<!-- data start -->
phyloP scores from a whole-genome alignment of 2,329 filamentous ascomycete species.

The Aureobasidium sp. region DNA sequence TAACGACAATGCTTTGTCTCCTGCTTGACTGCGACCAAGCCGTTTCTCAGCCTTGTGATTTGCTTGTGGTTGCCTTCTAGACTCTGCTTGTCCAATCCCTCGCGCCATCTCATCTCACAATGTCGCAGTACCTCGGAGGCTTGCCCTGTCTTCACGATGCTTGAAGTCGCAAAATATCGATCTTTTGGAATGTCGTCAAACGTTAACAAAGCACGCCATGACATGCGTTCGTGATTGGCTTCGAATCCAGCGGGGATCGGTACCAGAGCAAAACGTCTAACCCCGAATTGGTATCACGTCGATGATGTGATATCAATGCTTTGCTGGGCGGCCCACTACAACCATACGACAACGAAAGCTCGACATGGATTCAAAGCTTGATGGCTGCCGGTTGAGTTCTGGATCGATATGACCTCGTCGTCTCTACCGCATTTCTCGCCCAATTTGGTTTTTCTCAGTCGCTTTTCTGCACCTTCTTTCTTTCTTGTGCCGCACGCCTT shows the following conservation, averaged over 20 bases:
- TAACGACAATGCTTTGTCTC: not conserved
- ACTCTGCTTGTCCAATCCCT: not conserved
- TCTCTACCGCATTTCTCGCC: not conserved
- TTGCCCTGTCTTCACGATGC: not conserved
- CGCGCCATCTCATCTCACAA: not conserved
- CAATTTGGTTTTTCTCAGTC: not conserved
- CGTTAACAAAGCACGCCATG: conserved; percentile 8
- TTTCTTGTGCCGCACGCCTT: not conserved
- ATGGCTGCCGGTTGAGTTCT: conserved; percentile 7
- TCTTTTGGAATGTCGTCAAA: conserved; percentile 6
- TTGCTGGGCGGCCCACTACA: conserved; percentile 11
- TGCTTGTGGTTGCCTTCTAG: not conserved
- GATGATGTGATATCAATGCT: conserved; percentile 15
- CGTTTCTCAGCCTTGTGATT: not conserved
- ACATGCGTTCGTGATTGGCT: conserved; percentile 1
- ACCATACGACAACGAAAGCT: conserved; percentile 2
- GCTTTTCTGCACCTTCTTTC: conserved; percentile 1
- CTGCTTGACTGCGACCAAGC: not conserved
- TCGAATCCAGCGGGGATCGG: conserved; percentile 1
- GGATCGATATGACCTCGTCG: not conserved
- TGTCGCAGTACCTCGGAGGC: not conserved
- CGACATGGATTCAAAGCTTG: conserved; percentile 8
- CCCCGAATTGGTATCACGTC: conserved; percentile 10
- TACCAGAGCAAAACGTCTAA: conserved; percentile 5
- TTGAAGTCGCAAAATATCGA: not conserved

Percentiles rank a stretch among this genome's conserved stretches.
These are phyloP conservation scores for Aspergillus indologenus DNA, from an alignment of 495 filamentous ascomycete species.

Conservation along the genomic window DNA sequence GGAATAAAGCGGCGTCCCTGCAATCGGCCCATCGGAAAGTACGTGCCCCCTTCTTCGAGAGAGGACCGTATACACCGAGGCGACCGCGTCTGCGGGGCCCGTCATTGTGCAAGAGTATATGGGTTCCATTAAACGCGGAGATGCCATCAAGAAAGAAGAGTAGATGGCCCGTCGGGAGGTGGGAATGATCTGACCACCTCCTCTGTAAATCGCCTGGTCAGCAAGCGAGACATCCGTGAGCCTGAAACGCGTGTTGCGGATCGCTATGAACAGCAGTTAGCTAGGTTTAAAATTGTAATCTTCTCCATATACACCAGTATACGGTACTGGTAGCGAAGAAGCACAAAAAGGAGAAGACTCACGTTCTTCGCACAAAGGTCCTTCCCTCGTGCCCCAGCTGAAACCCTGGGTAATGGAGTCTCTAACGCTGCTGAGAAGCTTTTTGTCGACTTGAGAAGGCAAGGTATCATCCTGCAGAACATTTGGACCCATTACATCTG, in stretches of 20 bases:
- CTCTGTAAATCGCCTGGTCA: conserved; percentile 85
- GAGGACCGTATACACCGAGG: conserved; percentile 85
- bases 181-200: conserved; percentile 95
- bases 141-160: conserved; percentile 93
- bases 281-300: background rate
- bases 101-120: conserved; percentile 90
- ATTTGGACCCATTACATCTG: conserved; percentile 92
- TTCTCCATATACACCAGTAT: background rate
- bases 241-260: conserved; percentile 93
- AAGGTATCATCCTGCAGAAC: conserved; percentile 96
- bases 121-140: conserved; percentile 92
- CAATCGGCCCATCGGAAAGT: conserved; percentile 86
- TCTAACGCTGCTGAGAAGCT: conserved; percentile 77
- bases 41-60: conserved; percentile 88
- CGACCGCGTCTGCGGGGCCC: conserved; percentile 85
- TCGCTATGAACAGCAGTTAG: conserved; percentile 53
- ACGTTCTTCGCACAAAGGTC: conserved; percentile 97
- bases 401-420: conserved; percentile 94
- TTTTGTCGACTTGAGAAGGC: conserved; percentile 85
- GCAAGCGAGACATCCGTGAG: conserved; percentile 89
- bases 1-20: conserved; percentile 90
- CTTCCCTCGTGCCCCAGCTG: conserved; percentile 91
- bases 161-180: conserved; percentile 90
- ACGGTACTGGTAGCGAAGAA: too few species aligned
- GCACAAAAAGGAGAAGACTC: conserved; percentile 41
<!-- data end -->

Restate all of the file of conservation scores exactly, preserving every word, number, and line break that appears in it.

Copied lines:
phyloP scores from a whole-genome alignment of 2,329 filamentous ascomycete species.

The Aureobasidium sp. region DNA sequence TAACGACAATGCTTTGTCTCCTGCTTGACTGCGACCAAGCCGTTTCTCAGCCTTGTGATTTGCTTGTGGTTGCCTTCTAGACTCTGCTTGTCCAATCCCTCGCGCCATCTCATCTCACAATGTCGCAGTACCTCGGAGGCTTGCCCTGTCTTCACGATGCTTGAAGTCGCAAAATATCGATCTTTTGGAATGTCGTCAAACGTTAACAAAGCACGCCATGACATGCGTTCGTGATTGGCTTCGAATCCAGCGGGGATCGGTACCAGAGCAAAACGTCTAACCCCGAATTGGTATCACGTCGATGATGTGATATCAATGCTTTGCTGGGCGGCCCACTACAACCATACGACAACGAAAGCTCGACATGGATTCAAAGCTTGATGGCTGCCGGTTGAGTTCTGGATCGATATGACCTCGTCGTCTCTACCGCATTTCTCGCCCAATTTGGTTTTTCTCAGTCGCTTTTCTGCACCTTCTTTCTTTCTTGTGCCGCACGCCTT shows the following conservation, averaged over 20 bases:
- TAACGACAATGCTTTGTCTC: not conserved
- ACTCTGCTTGTCCAATCCCT: not conserved
- TCTCTACCGCATTTCTCGCC: not conserved
- TTGCCCTGTCTTCACGATGC: not conserved
- CGCGCCATCTCATCTCACAA: not conserved
- CAATTTGGTTTTTCTCAGTC: not conserved
- CGTTAACAAAGCACGCCATG: conserved; percentile 8
- TTTCTTGTGCCGCACGCCTT: not conserved
- ATGGCTGCCGGTTGAGTTCT: conserved; percentile 7
- TCTTTTGGAATGTCGTCAAA: conserved; percentile 6
- TTGCTGGGCGGCCCACTACA: conserved; percentile 11
- TGCTTGTGGTTGCCTTCTAG: not conserved
- GATGATGTGATATCAATGCT: conserved; percentile 15
- CGTTTCTCAGCCTTGTGATT: not conserved
- ACATGCGTTCGTGATTGGCT: conserved; percentile 1
- ACCATACGACAACGAAAGCT: conserved; percentile 2
- GCTTTTCTGCACCTTCTTTC: conserved; percentile 1
- CTGCTTGACTGCGACCAAGC: not conserved
- TCGAATCCAGCGGGGATCGG: conserved; percentile 1
- GGATCGATATGACCTCGTCG: not conserved
- TGTCGCAGTACCTCGGAGGC: not conserved
- CGACATGGATTCAAAGCTTG: conserved; percentile 8
- CCCCGAATTGGTATCACGTC: conserved; percentile 10
- TACCAGAGCAAAACGTCTAA: conserved; percentile 5
- TTGAAGTCGCAAAATATCGA: not conserved

Percentiles rank a stretch among this genome's conserved stretches.
These are phyloP conservation scores for Aspergillus indologenus DNA, from an alignment of 495 filamentous ascomycete species.

Conservation along the genomic window DNA sequence GGAATAAAGCGGCGTCCCTGCAATCGGCCCATCGGAAAGTACGTGCCCCCTTCTTCGAGAGAGGACCGTATACACCGAGGCGACCGCGTCTGCGGGGCCCGTCATTGTGCAAGAGTATATGGGTTCCATTAAACGCGGAGATGCCATCAAGAAAGAAGAGTAGATGGCCCGTCGGGAGGTGGGAATGATCTGACCACCTCCTCTGTAAATCGCCTGGTCAGCAAGCGAGACATCCGTGAGCCTGAAACGCGTGTTGCGGATCGCTATGAACAGCAGTTAGCTAGGTTTAAAATTGTAATCTTCTCCATATACACCAGTATACGGTACTGGTAGCGAAGAAGCACAAAAAGGAGAAGACTCACGTTCTTCGCACAAAGGTCCTTCCCTCGTGCCCCAGCTGAAACCCTGGGTAATGGAGTCTCTAACGCTGCTGAGAAGCTTTTTGTCGACTTGAGAAGGCAAGGTATCATCCTGCAGAACATTTGGACCCATTACATCTG, in stretches of 20 bases:
- CTCTGTAAATCGCCTGGTCA: conserved; percentile 85
- GAGGACCGTATACACCGAGG: conserved; percentile 85
- bases 181-200: conserved; percentile 95
- bases 141-160: conserved; percentile 93
- bases 281-300: background rate
- bases 101-120: conserved; percentile 90
- ATTTGGACCCATTACATCTG: conserved; percentile 92
- TTCTCCATATACACCAGTAT: background rate
- bases 241-260: conserved; percentile 93
- AAGGTATCATCCTGCAGAAC: conserved; percentile 96
- bases 121-140: conserved; percentile 92
- CAATCGGCCCATCGGAAAGT: conserved; percentile 86
- TCTAACGCTGCTGAGAAGCT: conserved; percentile 77
- bases 41-60: conserved; percentile 88
- CGACCGCGTCTGCGGGGCCC: conserved; percentile 85
- TCGCTATGAACAGCAGTTAG: conserved; percentile 53
- ACGTTCTTCGCACAAAGGTC: conserved; percentile 97
- bases 401-420: conserved; percentile 94
- TTTTGTCGACTTGAGAAGGC: conserved; percentile 85
- GCAAGCGAGACATCCGTGAG: conserved; percentile 89
- bases 1-20: conserved; percentile 90
- CTTCCCTCGTGCCCCAGCTG: conserved; percentile 91
- bases 161-180: conserved; percentile 90
- ACGGTACTGGTAGCGAAGAA: too few species aligned
- GCACAAAAAGGAGAAGACTC: conserved; percentile 41